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(2) \frac{1}{k+1}> 0--> denominator is positive: k+1>0 --> k>-1, hence k can be negative as well as positive: \frac{1}{k} may or may not be >0. Not sufficient.

Can't understand the logic behind the 1/(k+1)>0 question [#permalink]
16 Mar 2012, 04:30

Hi,

This might be a very simple question but i can't seem to figure out for some reason. The question states that k canonot be equal to 1, 0, or -1 and asks if k>0? a) 1/(k+1)>0 b) 1/(k-1)>0

I'm more concerned about statement 2...since k cannot be 1, 0, or -1....in order for 1/(k-1)>0, it has to be any number greater than 1 in order for the statement to make sense. So should statement 2 be sufficient to answer the question? The answer is "A" where statement one is the only statement that's sufficient. Maybe i'm just missing something here...any help is appreciated, thanks!

Re: Can't understand the logic behind the 1/(k+1)>0 question [#permalink]
16 Mar 2012, 04:41

Expert's post

mprince wrote:

Hi,

This might be a very simple question but i can't seem to figure out for some reason. The question states that k canonot be equal to 1, 0, or -1 and asks if k>0? a) 1/(k+1)>0 b) 1/(k-1)>0

I'm more concerned about statement 2...since k cannot be 1, 0, or -1....in order for 1/(k-1)>0, it has to be any number greater than 1 in order for the statement to make sense. So should statement 2 be sufficient to answer the question? The answer is "A" where statement one is the only statement that's sufficient. Maybe i'm just missing something here...any help is appreciated, thanks!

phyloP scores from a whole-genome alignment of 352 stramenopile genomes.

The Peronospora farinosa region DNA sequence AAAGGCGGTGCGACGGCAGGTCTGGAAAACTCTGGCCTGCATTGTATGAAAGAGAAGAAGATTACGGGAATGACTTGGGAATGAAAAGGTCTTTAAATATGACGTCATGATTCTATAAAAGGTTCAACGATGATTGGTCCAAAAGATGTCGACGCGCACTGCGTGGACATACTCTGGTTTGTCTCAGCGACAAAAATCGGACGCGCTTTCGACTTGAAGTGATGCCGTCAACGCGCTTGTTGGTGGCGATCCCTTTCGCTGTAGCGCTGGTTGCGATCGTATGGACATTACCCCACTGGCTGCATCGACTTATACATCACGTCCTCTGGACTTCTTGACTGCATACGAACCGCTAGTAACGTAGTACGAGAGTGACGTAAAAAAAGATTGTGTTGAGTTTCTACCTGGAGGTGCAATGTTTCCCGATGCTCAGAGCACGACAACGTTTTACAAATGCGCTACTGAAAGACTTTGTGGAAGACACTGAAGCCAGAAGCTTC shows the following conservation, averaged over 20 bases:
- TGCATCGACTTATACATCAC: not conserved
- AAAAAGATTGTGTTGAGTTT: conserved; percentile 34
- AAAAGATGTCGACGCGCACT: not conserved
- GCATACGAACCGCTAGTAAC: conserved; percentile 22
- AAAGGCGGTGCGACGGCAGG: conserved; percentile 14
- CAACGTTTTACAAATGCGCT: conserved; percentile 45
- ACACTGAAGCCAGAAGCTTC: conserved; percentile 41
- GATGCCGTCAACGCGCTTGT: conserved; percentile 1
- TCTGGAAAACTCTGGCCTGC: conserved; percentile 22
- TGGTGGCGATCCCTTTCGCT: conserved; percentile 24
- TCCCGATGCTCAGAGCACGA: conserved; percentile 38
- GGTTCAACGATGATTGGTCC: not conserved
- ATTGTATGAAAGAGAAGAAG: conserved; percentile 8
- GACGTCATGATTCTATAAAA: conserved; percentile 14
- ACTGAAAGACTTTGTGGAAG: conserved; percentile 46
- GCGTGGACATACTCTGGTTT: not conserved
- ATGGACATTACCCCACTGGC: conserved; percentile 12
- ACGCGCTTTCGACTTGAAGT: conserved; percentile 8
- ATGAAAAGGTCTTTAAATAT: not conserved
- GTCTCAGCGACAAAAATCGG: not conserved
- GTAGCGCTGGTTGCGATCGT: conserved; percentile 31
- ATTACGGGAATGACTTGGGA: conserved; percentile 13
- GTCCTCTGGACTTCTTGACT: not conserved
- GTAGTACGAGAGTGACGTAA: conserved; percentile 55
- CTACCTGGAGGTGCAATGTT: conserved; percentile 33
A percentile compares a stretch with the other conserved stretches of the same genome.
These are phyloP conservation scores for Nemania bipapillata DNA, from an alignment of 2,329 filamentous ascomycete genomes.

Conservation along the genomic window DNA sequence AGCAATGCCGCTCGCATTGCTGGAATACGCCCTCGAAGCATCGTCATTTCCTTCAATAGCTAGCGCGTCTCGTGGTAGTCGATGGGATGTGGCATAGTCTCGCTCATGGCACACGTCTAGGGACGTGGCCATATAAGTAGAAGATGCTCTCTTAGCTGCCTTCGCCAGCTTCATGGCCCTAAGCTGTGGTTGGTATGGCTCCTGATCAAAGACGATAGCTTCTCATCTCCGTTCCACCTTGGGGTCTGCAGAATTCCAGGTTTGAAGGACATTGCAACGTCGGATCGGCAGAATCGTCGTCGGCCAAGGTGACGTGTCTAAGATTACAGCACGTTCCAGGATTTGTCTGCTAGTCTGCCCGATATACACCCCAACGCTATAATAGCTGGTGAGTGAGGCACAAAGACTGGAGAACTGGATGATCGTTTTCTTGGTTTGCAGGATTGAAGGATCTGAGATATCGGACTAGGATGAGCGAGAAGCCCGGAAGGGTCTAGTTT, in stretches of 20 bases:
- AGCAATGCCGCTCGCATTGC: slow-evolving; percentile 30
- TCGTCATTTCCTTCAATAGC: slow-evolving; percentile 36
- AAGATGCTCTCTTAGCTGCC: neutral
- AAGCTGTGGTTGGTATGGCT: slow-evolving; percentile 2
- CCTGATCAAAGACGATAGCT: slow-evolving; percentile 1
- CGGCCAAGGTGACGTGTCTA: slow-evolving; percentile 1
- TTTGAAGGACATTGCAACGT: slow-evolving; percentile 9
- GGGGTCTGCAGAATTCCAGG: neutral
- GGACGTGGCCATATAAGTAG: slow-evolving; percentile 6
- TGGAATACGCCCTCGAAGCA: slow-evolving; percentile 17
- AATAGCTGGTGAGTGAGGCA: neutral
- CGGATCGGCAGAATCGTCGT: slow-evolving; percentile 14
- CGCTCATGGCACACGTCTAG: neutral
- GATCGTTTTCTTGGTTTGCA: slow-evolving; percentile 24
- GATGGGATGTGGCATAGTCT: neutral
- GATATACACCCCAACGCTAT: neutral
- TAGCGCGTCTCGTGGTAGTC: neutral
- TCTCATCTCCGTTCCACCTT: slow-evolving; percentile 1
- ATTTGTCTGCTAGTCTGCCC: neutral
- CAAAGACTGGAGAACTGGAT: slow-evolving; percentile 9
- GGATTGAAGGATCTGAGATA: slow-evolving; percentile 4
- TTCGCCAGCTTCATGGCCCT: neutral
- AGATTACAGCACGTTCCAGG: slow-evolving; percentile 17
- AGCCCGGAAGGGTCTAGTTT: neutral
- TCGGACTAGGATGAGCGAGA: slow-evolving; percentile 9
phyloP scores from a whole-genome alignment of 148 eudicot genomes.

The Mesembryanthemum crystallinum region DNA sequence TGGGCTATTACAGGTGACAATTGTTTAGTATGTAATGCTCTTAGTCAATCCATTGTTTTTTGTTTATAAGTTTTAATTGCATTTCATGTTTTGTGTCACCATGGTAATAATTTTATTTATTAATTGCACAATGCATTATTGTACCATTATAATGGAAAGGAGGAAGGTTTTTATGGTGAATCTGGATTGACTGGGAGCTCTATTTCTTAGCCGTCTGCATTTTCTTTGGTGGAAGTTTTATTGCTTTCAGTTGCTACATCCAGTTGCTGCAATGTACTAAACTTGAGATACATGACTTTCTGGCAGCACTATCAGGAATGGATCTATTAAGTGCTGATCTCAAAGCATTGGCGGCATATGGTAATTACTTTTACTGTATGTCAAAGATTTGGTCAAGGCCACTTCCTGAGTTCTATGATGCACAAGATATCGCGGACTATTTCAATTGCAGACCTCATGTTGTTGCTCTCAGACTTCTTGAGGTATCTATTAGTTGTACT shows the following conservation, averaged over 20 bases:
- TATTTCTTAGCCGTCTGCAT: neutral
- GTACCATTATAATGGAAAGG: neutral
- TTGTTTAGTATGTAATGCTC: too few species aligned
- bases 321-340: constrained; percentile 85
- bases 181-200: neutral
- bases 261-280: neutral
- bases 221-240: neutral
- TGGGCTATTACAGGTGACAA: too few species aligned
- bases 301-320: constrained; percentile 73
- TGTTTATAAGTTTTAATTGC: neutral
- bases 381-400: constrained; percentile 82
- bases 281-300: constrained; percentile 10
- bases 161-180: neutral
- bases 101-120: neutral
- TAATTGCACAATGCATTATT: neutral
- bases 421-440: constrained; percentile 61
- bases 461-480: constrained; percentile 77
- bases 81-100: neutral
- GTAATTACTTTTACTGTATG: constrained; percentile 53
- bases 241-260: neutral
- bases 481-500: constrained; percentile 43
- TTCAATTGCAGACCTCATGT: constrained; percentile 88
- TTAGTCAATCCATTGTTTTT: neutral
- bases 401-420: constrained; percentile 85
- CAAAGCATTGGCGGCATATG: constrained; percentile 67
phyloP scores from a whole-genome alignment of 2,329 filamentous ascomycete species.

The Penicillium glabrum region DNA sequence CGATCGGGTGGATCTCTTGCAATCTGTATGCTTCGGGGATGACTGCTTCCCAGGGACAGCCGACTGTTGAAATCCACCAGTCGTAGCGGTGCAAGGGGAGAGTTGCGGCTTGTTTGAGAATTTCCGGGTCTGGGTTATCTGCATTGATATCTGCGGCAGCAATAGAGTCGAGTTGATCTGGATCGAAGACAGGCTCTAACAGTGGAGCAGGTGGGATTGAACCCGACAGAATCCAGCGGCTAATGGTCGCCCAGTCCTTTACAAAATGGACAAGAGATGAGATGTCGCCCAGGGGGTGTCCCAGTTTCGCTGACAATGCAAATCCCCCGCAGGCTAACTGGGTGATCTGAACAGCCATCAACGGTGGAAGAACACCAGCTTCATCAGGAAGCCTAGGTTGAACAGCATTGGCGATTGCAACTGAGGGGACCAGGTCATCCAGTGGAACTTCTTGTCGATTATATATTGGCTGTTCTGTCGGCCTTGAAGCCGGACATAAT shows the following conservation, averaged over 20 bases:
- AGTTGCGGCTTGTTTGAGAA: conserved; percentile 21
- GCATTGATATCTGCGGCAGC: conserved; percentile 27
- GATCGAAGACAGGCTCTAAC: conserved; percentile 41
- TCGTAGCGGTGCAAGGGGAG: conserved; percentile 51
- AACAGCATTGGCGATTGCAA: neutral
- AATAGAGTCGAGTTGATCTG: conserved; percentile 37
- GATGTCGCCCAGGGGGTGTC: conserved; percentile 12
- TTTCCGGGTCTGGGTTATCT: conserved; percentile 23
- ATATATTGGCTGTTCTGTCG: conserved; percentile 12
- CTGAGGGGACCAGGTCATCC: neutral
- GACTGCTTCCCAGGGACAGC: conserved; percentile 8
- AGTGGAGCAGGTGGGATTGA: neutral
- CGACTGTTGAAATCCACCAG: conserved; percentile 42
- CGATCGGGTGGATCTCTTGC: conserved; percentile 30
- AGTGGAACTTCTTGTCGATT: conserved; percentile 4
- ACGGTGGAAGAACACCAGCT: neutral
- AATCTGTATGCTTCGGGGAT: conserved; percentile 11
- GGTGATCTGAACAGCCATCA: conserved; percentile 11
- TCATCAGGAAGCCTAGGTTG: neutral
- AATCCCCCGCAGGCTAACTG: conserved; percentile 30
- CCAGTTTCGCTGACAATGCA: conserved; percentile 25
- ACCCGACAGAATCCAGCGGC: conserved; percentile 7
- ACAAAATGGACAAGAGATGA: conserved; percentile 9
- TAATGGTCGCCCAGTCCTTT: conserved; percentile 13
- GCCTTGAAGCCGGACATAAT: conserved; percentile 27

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If k does not equal 0, 1 or -1, is 1/k >0 (1) 1/(k-1) > 0 [#permalink]
12 Dec 2012, 12:40

yogeshsheth wrote:

st 1 says 1/(k-1)>0 that means k-1>0 that means k>1 that means k is +ve and thus 1/k>0 ... suff

st2 says 1/(k+1) >0 that means k+1>0 i.e k>-1 that means k can -ve fraction or k is positive . if k is -neg fraction 1/k <0 and if k is +ve 1/k >0 so insuff

Thus the answer is A.

What is the OA?

This is lovely. When I took the GMAT Prep and encountered this q, I thought that flipping denominator would require switching the inequality too. Clearly that is not the case. This approach is so much more efficient than is plugging in numbers.

Re: If k <> 0, 1, or -1, is 1/k > 0 ? [#permalink]
25 Aug 2013, 04:32

It must be A.

Again it is not mentioned that k is an integer.

1) 1/k-1>0 => k can be any value greater than 1 to satisfy this equation hence 1/k >0; sufficient. 2) 1/1+k>0 => if k=0.5 then 1/k >0 it holds true, but if k=-0.5 this equation still holds whereas, 1/k<0; therefore not sufficient.

-- Ramandeep
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--It's one thing to get defeated, but another to accept it.